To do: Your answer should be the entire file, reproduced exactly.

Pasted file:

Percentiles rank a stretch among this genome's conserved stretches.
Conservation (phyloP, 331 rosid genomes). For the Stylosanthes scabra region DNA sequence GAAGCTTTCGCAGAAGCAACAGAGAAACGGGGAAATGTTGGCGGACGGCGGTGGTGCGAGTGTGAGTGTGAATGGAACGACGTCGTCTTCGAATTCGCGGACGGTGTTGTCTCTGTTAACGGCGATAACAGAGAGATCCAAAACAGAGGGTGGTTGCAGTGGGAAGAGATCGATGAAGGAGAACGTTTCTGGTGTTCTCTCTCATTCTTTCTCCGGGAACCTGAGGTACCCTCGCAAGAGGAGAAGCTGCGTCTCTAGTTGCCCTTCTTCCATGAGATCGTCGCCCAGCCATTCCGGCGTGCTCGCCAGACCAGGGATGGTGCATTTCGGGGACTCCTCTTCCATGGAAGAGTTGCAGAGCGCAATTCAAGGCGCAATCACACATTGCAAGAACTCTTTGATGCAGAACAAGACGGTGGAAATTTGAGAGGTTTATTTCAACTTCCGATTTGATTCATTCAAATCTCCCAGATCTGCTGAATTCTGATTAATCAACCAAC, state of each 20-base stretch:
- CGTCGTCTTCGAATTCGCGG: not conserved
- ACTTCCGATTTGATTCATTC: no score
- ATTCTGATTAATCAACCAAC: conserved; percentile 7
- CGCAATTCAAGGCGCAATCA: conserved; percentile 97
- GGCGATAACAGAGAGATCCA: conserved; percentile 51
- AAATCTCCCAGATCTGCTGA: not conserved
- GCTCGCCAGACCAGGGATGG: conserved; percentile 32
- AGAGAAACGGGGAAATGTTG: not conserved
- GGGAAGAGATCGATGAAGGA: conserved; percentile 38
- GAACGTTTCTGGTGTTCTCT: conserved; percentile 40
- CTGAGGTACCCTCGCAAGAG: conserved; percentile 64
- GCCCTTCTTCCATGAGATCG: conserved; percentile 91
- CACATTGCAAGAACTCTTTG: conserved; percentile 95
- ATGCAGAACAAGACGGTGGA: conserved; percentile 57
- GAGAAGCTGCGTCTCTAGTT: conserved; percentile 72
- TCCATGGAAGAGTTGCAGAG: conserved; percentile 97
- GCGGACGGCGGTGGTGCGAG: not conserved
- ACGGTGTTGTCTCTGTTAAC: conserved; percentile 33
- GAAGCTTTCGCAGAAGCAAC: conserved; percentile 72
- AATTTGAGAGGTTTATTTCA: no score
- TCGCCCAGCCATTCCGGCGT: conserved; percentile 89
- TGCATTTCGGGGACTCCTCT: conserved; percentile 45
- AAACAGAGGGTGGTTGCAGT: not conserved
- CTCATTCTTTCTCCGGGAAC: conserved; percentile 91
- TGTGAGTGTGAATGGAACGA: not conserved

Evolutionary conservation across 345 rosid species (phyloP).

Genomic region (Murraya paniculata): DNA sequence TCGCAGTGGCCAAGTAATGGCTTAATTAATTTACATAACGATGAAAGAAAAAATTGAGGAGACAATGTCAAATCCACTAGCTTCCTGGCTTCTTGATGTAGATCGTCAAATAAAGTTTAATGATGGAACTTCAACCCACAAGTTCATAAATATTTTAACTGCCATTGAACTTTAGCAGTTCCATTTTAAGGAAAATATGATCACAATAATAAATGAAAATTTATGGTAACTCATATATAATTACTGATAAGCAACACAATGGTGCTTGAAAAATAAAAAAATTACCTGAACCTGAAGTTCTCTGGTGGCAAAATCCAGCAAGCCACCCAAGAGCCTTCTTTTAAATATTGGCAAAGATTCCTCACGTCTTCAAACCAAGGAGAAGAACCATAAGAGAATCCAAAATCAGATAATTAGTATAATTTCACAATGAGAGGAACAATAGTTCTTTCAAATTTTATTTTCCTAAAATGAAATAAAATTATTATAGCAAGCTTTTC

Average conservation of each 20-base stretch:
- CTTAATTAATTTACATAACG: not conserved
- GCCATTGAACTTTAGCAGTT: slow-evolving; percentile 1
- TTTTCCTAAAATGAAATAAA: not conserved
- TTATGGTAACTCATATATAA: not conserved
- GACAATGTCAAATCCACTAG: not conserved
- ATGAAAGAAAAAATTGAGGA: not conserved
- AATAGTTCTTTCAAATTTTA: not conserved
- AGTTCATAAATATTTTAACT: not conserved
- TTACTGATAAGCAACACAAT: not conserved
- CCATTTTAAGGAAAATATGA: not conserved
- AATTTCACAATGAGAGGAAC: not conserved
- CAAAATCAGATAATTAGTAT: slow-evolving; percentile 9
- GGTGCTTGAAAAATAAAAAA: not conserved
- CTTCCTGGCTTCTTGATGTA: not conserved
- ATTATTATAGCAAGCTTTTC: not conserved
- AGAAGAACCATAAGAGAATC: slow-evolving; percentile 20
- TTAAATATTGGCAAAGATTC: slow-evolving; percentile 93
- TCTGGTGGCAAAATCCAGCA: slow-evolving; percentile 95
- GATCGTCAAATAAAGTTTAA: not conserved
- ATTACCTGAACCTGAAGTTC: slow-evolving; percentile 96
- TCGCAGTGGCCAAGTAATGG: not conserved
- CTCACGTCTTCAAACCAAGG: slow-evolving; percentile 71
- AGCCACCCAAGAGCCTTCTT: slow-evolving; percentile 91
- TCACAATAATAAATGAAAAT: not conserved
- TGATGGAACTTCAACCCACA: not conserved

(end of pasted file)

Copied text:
Percentiles rank a stretch among this genome's conserved stretches.
Conservation (phyloP, 331 rosid genomes). For the Stylosanthes scabra region DNA sequence GAAGCTTTCGCAGAAGCAACAGAGAAACGGGGAAATGTTGGCGGACGGCGGTGGTGCGAGTGTGAGTGTGAATGGAACGACGTCGTCTTCGAATTCGCGGACGGTGTTGTCTCTGTTAACGGCGATAACAGAGAGATCCAAAACAGAGGGTGGTTGCAGTGGGAAGAGATCGATGAAGGAGAACGTTTCTGGTGTTCTCTCTCATTCTTTCTCCGGGAACCTGAGGTACCCTCGCAAGAGGAGAAGCTGCGTCTCTAGTTGCCCTTCTTCCATGAGATCGTCGCCCAGCCATTCCGGCGTGCTCGCCAGACCAGGGATGGTGCATTTCGGGGACTCCTCTTCCATGGAAGAGTTGCAGAGCGCAATTCAAGGCGCAATCACACATTGCAAGAACTCTTTGATGCAGAACAAGACGGTGGAAATTTGAGAGGTTTATTTCAACTTCCGATTTGATTCATTCAAATCTCCCAGATCTGCTGAATTCTGATTAATCAACCAAC, state of each 20-base stretch:
- CGTCGTCTTCGAATTCGCGG: not conserved
- ACTTCCGATTTGATTCATTC: no score
- ATTCTGATTAATCAACCAAC: conserved; percentile 7
- CGCAATTCAAGGCGCAATCA: conserved; percentile 97
- GGCGATAACAGAGAGATCCA: conserved; percentile 51
- AAATCTCCCAGATCTGCTGA: not conserved
- GCTCGCCAGACCAGGGATGG: conserved; percentile 32
- AGAGAAACGGGGAAATGTTG: not conserved
- GGGAAGAGATCGATGAAGGA: conserved; percentile 38
- GAACGTTTCTGGTGTTCTCT: conserved; percentile 40
- CTGAGGTACCCTCGCAAGAG: conserved; percentile 64
- GCCCTTCTTCCATGAGATCG: conserved; percentile 91
- CACATTGCAAGAACTCTTTG: conserved; percentile 95
- ATGCAGAACAAGACGGTGGA: conserved; percentile 57
- GAGAAGCTGCGTCTCTAGTT: conserved; percentile 72
- TCCATGGAAGAGTTGCAGAG: conserved; percentile 97
- GCGGACGGCGGTGGTGCGAG: not conserved
- ACGGTGTTGTCTCTGTTAAC: conserved; percentile 33
- GAAGCTTTCGCAGAAGCAAC: conserved; percentile 72
- AATTTGAGAGGTTTATTTCA: no score
- TCGCCCAGCCATTCCGGCGT: conserved; percentile 89
- TGCATTTCGGGGACTCCTCT: conserved; percentile 45
- AAACAGAGGGTGGTTGCAGT: not conserved
- CTCATTCTTTCTCCGGGAAC: conserved; percentile 91
- TGTGAGTGTGAATGGAACGA: not conserved

Evolutionary conservation across 345 rosid species (phyloP).

Genomic region (Murraya paniculata): DNA sequence TCGCAGTGGCCAAGTAATGGCTTAATTAATTTACATAACGATGAAAGAAAAAATTGAGGAGACAATGTCAAATCCACTAGCTTCCTGGCTTCTTGATGTAGATCGTCAAATAAAGTTTAATGATGGAACTTCAACCCACAAGTTCATAAATATTTTAACTGCCATTGAACTTTAGCAGTTCCATTTTAAGGAAAATATGATCACAATAATAAATGAAAATTTATGGTAACTCATATATAATTACTGATAAGCAACACAATGGTGCTTGAAAAATAAAAAAATTACCTGAACCTGAAGTTCTCTGGTGGCAAAATCCAGCAAGCCACCCAAGAGCCTTCTTTTAAATATTGGCAAAGATTCCTCACGTCTTCAAACCAAGGAGAAGAACCATAAGAGAATCCAAAATCAGATAATTAGTATAATTTCACAATGAGAGGAACAATAGTTCTTTCAAATTTTATTTTCCTAAAATGAAATAAAATTATTATAGCAAGCTTTTC

Average conservation of each 20-base stretch:
- CTTAATTAATTTACATAACG: not conserved
- GCCATTGAACTTTAGCAGTT: slow-evolving; percentile 1
- TTTTCCTAAAATGAAATAAA: not conserved
- TTATGGTAACTCATATATAA: not conserved
- GACAATGTCAAATCCACTAG: not conserved
- ATGAAAGAAAAAATTGAGGA: not conserved
- AATAGTTCTTTCAAATTTTA: not conserved
- AGTTCATAAATATTTTAACT: not conserved
- TTACTGATAAGCAACACAAT: not conserved
- CCATTTTAAGGAAAATATGA: not conserved
- AATTTCACAATGAGAGGAAC: not conserved
- CAAAATCAGATAATTAGTAT: slow-evolving; percentile 9
- GGTGCTTGAAAAATAAAAAA: not conserved
- CTTCCTGGCTTCTTGATGTA: not conserved
- ATTATTATAGCAAGCTTTTC: not conserved
- AGAAGAACCATAAGAGAATC: slow-evolving; percentile 20
- TTAAATATTGGCAAAGATTC: slow-evolving; percentile 93
- TCTGGTGGCAAAATCCAGCA: slow-evolving; percentile 95
- GATCGTCAAATAAAGTTTAA: not conserved
- ATTACCTGAACCTGAAGTTC: slow-evolving; percentile 96
- TCGCAGTGGCCAAGTAATGG: not conserved
- CTCACGTCTTCAAACCAAGG: slow-evolving; percentile 71
- AGCCACCCAAGAGCCTTCTT: slow-evolving; percentile 91
- TCACAATAATAAATGAAAAT: not conserved
- TGATGGAACTTCAACCCACA: not conserved